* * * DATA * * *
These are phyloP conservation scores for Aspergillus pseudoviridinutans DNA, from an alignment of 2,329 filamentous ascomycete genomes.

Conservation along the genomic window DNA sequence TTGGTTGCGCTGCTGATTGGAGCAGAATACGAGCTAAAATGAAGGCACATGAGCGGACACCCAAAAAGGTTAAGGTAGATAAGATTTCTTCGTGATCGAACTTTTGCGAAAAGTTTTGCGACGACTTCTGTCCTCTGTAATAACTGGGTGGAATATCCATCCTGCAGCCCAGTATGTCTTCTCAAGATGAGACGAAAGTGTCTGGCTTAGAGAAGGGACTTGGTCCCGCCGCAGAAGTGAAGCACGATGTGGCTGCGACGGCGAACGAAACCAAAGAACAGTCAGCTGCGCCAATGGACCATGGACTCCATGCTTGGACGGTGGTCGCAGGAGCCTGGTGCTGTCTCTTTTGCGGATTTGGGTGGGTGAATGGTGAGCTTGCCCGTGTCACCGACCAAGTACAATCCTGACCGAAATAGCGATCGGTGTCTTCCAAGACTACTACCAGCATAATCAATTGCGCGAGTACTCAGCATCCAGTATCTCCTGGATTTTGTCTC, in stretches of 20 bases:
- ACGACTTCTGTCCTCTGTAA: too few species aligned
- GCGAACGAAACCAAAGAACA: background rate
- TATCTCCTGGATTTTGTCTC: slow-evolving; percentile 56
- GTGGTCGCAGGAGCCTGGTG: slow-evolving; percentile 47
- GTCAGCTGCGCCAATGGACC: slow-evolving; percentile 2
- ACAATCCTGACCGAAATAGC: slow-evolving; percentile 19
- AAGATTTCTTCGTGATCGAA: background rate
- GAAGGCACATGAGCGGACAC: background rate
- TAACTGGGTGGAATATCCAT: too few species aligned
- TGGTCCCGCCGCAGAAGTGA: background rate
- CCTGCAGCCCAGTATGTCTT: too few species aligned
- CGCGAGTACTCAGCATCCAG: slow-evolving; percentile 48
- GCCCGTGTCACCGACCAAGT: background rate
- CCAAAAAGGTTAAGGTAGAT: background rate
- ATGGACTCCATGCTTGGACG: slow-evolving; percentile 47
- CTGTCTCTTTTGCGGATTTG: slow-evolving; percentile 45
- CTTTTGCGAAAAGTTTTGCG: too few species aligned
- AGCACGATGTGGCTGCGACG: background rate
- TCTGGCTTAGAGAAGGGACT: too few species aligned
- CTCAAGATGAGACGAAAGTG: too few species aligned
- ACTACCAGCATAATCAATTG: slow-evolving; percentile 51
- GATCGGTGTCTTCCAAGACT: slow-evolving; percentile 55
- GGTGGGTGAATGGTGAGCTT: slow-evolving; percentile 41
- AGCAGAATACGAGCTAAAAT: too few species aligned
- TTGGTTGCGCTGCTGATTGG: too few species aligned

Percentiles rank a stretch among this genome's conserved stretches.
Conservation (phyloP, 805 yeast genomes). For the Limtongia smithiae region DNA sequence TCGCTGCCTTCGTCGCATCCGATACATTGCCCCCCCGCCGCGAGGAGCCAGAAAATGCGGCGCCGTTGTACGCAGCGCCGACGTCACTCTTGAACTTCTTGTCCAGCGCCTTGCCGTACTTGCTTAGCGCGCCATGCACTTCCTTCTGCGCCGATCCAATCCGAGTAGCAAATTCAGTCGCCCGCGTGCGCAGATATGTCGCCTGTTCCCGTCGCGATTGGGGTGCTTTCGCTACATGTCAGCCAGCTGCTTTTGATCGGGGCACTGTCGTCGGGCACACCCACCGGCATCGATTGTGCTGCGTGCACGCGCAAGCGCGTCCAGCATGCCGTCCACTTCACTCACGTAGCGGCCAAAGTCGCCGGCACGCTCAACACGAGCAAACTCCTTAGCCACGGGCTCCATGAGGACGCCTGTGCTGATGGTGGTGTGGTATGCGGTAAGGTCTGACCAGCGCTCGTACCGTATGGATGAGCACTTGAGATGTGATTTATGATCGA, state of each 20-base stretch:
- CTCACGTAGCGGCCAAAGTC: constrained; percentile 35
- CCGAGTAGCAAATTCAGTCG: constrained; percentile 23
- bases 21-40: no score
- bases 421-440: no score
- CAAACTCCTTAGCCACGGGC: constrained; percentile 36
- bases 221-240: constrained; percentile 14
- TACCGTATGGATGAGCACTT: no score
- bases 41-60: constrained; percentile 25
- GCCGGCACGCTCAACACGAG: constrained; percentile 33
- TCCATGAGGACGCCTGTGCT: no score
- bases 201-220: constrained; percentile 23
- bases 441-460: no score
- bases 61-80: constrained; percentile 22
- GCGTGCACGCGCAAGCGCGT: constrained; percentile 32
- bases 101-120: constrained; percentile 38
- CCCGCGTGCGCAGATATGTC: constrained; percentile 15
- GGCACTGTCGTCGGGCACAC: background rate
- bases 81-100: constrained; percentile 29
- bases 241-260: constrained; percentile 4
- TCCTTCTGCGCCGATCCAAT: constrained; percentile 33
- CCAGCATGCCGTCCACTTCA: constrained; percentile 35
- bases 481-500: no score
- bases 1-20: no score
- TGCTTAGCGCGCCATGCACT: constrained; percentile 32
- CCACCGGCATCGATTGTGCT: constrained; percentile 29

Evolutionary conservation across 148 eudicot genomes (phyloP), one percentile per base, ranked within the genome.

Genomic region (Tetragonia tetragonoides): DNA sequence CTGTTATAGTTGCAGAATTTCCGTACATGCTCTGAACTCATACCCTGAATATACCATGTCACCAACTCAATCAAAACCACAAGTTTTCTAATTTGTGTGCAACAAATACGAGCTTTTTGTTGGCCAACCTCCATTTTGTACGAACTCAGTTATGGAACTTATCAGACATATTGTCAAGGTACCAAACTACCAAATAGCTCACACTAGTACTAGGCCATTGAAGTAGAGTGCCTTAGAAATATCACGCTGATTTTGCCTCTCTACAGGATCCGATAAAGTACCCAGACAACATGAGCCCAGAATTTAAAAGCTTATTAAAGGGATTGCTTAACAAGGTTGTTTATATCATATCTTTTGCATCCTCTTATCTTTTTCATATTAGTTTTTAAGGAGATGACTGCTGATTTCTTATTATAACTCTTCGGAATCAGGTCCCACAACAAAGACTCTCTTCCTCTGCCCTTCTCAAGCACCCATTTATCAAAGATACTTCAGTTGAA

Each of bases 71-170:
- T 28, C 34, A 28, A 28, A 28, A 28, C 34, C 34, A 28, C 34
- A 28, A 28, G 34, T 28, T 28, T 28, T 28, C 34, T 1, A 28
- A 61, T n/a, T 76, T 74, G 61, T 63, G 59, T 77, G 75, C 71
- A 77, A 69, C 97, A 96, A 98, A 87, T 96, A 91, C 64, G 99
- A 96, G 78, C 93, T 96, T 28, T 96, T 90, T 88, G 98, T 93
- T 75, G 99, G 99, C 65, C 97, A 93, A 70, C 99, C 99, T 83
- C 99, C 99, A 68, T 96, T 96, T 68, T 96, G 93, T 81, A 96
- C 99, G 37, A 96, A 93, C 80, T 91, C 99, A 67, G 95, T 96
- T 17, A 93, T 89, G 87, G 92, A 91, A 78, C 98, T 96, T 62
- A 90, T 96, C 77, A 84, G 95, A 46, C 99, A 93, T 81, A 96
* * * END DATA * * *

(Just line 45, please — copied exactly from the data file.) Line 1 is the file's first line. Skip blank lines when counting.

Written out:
- CCCGCGTGCGCAGATATGTC: constrained; percentile 15